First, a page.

“It is only through caring for one another, including the stranger, that we can really repair the world.” -Lexie, University of Maryland
College students want to change the world. They are building homes around the world. They are saving lives through bone marrow donations. They are planting trees, volunteering in soup kitchens, and raising money for charity. But college students can’t do all of this amazing work alone. That’s where Hillel comes in.
It’s truly amazing to see how teamwork and determination can produce such impressive results. Every effort one makes to help out is significant. This experience enforced values of social justice and what it means to feel responsible for others. I truly feel like I gained more than I gave.- Leah, University of Illinois, Chicago
We help students explore the intersection of universal and individual values. Hillel:
- Connects students to service and social justice opportunities
- Convenes like-minded organizations and student groups
- Provides training for Hillel professionals and student interns
- Creates engaging resources for Jewish service learning and reflection.
When Hurricane Katrina hit, Hillel provided the largest Jewish volunteer response, organizing and providing support for over 3,000 students and Hillel professionals to contribute thousands of hours of hands-on service.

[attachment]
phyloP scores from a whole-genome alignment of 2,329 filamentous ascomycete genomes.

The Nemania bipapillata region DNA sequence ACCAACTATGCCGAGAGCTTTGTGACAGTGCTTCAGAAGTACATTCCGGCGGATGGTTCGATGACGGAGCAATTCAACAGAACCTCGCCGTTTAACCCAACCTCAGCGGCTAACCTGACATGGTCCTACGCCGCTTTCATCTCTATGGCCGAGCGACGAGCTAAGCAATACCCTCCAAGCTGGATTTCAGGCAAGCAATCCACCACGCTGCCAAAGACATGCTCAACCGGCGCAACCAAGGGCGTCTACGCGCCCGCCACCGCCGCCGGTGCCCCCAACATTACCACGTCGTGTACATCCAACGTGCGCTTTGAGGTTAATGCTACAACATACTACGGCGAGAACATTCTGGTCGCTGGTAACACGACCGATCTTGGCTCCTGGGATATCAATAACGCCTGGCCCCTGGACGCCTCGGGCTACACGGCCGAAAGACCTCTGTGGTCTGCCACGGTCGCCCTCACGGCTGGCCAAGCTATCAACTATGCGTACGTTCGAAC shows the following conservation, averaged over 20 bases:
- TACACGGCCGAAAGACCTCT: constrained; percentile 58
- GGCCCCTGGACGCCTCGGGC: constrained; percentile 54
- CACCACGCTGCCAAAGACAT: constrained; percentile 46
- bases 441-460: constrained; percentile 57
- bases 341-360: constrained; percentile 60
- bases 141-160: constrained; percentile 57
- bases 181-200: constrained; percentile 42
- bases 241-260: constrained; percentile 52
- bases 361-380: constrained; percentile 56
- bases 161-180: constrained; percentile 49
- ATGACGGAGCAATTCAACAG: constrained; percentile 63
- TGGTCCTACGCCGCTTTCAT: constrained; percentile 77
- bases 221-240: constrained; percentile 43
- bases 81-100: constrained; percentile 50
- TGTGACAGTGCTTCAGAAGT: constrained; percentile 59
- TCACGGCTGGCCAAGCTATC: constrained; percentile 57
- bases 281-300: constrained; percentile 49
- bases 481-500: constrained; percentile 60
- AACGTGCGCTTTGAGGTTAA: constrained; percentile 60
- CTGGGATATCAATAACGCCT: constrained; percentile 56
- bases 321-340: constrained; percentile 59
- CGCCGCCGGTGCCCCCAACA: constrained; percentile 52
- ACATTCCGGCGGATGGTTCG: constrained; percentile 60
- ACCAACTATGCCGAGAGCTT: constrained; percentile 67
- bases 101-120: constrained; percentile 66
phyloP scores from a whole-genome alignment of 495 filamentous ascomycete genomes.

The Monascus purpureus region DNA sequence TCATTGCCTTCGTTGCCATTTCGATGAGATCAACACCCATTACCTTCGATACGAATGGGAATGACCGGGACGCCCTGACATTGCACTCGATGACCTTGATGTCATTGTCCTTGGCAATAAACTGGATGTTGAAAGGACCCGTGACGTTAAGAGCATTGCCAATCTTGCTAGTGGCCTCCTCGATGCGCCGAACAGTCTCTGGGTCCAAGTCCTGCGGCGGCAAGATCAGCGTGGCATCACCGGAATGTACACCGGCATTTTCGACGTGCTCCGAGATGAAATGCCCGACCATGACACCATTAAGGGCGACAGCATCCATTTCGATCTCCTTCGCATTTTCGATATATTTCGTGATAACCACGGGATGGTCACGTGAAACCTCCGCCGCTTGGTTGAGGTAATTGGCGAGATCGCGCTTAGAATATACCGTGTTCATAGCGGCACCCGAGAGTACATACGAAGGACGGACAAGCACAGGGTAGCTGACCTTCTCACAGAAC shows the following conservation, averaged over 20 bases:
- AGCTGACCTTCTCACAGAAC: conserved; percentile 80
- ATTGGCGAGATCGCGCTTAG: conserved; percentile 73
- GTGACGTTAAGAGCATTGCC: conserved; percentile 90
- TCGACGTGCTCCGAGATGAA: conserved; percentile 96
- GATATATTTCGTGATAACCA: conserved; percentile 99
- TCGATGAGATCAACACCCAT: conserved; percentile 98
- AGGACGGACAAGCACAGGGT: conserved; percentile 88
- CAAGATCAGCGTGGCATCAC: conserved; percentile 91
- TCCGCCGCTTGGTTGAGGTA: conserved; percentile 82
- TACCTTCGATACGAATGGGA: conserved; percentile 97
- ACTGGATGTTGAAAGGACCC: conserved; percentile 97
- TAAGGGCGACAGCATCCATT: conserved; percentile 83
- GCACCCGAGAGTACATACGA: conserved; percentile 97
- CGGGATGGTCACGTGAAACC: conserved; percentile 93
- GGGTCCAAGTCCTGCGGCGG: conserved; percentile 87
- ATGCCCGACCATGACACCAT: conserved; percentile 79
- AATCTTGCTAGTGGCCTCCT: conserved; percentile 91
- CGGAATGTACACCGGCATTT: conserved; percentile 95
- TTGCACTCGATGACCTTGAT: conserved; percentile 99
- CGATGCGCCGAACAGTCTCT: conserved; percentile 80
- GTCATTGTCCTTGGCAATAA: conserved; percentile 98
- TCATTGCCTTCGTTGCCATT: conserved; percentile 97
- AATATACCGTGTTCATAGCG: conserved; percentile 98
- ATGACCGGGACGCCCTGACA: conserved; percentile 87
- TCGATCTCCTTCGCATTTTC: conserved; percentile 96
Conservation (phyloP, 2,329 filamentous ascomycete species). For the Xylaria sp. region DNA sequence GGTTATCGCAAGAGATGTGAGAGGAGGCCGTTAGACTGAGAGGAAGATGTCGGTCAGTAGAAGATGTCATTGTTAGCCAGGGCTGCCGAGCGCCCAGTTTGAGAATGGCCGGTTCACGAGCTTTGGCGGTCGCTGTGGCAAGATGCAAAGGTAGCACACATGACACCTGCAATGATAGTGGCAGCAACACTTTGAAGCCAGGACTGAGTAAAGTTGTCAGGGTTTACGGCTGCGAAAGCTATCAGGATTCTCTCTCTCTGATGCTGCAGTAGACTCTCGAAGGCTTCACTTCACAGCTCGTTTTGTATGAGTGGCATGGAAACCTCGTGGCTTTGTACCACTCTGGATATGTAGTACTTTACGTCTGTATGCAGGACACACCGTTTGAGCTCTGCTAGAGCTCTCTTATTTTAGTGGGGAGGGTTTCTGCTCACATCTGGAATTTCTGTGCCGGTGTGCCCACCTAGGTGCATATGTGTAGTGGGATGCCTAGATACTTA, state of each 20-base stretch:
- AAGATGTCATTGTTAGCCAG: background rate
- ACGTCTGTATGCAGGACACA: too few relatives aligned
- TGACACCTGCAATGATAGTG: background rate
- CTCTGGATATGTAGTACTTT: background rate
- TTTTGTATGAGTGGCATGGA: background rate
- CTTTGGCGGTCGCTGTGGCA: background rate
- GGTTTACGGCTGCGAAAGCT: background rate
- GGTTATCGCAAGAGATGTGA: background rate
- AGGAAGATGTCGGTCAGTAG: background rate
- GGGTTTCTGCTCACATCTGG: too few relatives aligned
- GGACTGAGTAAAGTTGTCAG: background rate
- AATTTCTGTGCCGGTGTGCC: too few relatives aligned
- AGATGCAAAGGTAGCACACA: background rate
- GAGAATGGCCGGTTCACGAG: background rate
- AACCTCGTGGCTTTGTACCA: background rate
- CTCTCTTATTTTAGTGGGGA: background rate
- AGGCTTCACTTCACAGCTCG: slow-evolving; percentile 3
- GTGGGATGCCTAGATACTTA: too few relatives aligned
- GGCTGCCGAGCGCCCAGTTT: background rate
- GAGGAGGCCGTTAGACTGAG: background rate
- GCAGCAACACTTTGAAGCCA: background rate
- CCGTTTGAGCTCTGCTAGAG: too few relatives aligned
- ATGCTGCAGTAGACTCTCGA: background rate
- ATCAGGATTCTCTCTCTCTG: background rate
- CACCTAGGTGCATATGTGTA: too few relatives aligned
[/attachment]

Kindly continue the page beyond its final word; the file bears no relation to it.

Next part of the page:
Through our international public service effort, Weinberg Tzedek Hillel, we are dedicated to transforming life on campus and in the community. Framed by the Jewish values of tzedakah (righteousness), gemilut chasidim (acts of loving kindness), and tikkun olam (repairing the world), Tzedek Hillel engages and empowers students to grow intellectually and spiritually, and to think creatively about social justice while bringing about meaningful social change.
Giving the Gift of Life
Since 2001, 85 Hillels across North America have recruited an amazing 26,541 bone marrow donors into Gift of Life’s registry. So far, their work has resulted in 981 potential matches and 144 transplants. That is 144 people with a renewed chance to live.
A recent study by Public Religion Research Institute (April 2012) found that more than seven-in-ten American Jews say that tikkun olam (72%) and welcoming the stranger (72%) are important values. And nearly half (46% of the 1,004 survey participants), when asked which qualities are most important to their Jewish identity, cited a commitment to social equality.
Weinberg Tzedek Hillel is generously supported by the Harry and Jeanette Weinberg Foundation, the Jacob and Hilda Blaustein Foundation, Repair the World, and various other sources.